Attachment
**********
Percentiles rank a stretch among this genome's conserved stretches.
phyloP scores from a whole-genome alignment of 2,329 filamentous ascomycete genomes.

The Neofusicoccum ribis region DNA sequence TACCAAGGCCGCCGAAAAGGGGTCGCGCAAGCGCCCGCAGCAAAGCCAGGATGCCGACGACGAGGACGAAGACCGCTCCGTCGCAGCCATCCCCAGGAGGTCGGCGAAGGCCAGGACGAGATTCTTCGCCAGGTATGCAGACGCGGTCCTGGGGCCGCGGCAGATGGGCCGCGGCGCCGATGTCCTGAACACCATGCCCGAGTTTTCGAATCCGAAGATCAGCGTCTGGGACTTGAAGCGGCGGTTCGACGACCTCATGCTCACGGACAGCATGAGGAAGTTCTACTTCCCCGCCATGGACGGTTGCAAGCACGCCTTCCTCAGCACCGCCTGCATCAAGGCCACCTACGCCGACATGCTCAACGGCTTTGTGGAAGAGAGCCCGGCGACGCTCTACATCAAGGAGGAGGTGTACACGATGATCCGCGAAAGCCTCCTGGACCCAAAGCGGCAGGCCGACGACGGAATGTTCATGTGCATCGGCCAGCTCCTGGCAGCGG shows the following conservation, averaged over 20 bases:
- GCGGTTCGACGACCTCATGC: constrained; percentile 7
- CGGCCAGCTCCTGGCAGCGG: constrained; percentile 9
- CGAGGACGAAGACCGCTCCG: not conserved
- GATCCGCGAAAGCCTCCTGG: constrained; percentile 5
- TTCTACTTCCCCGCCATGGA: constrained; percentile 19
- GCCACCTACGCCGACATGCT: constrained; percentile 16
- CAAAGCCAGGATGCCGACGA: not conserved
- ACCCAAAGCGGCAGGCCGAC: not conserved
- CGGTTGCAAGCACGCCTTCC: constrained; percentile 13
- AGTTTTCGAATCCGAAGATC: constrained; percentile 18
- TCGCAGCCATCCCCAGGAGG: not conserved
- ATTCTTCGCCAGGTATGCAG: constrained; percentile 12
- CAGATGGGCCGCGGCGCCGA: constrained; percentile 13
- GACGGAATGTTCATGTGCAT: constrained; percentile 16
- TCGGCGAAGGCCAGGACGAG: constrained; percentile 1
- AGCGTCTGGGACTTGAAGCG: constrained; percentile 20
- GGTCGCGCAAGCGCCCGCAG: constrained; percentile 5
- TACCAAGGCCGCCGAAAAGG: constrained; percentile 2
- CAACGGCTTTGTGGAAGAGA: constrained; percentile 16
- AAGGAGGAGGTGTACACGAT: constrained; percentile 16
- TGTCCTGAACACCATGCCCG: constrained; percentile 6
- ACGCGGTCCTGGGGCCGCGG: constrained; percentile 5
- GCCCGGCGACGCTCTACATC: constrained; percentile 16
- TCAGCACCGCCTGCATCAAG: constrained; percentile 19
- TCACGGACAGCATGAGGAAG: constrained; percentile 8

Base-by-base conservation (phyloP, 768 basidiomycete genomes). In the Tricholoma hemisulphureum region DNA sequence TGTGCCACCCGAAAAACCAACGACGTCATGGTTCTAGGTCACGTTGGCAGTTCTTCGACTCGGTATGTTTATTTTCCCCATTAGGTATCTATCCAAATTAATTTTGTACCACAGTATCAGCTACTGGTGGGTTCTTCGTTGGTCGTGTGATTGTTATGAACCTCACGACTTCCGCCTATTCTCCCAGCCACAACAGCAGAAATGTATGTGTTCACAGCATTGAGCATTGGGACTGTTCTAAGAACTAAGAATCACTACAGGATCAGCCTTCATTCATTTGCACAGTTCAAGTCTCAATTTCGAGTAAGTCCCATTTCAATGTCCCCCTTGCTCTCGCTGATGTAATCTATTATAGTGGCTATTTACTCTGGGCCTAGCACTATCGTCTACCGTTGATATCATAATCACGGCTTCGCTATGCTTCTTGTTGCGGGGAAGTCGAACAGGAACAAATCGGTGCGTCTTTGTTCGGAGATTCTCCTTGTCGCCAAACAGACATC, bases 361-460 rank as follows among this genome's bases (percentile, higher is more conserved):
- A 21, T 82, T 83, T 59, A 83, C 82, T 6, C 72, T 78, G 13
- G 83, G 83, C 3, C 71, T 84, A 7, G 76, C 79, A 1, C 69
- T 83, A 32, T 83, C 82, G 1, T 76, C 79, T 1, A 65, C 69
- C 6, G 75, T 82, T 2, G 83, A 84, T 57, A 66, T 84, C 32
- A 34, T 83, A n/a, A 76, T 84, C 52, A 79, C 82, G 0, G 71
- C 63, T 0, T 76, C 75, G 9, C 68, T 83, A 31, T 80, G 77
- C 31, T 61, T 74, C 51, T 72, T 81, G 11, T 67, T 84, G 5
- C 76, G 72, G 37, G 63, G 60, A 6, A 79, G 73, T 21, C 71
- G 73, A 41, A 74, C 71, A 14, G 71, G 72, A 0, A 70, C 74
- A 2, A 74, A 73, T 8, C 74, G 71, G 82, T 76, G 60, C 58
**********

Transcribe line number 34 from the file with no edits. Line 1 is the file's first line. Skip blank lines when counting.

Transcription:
- A 34, T 83, A n/a, A 76, T 84, C 52, A 79, C 82, G 0, G 71